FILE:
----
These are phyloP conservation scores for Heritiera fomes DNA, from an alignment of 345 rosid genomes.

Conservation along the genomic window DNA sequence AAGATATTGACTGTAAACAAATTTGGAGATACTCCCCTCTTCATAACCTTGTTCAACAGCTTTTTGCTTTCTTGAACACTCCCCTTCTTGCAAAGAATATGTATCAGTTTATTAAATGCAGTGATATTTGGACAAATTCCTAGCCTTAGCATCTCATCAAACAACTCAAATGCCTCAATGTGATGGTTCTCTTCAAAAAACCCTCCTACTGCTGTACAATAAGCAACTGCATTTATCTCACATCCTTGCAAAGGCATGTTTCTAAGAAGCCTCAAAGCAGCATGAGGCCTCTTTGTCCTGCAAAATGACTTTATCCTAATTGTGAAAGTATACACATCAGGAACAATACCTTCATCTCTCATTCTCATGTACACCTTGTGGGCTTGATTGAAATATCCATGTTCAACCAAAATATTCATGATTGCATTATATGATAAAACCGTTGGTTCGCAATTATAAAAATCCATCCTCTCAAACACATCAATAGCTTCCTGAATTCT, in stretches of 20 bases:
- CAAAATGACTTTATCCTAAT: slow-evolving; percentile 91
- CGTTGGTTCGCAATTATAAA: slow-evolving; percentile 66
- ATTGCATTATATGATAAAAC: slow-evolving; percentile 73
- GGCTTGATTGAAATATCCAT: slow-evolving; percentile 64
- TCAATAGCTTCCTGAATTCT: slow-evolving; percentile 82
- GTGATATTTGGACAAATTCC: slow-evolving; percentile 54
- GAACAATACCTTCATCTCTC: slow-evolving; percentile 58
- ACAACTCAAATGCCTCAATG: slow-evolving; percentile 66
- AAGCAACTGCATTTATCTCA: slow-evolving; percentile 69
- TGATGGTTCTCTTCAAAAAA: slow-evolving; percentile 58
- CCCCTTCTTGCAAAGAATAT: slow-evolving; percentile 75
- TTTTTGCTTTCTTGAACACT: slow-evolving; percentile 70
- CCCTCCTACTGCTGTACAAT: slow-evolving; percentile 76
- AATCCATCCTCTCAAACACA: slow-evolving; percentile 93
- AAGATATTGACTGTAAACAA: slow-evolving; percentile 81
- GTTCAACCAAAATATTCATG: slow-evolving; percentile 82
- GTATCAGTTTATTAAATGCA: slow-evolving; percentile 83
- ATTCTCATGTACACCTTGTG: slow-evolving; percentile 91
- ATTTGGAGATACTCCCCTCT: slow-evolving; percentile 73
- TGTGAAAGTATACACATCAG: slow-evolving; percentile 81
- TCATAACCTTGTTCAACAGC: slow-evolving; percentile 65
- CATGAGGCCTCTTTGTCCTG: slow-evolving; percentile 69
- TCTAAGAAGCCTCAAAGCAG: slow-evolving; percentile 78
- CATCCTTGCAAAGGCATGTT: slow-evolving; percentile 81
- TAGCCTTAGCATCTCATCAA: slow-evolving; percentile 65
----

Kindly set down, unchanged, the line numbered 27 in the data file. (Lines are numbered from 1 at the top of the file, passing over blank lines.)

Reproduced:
- TAGCCTTAGCATCTCATCAA: slow-evolving; percentile 65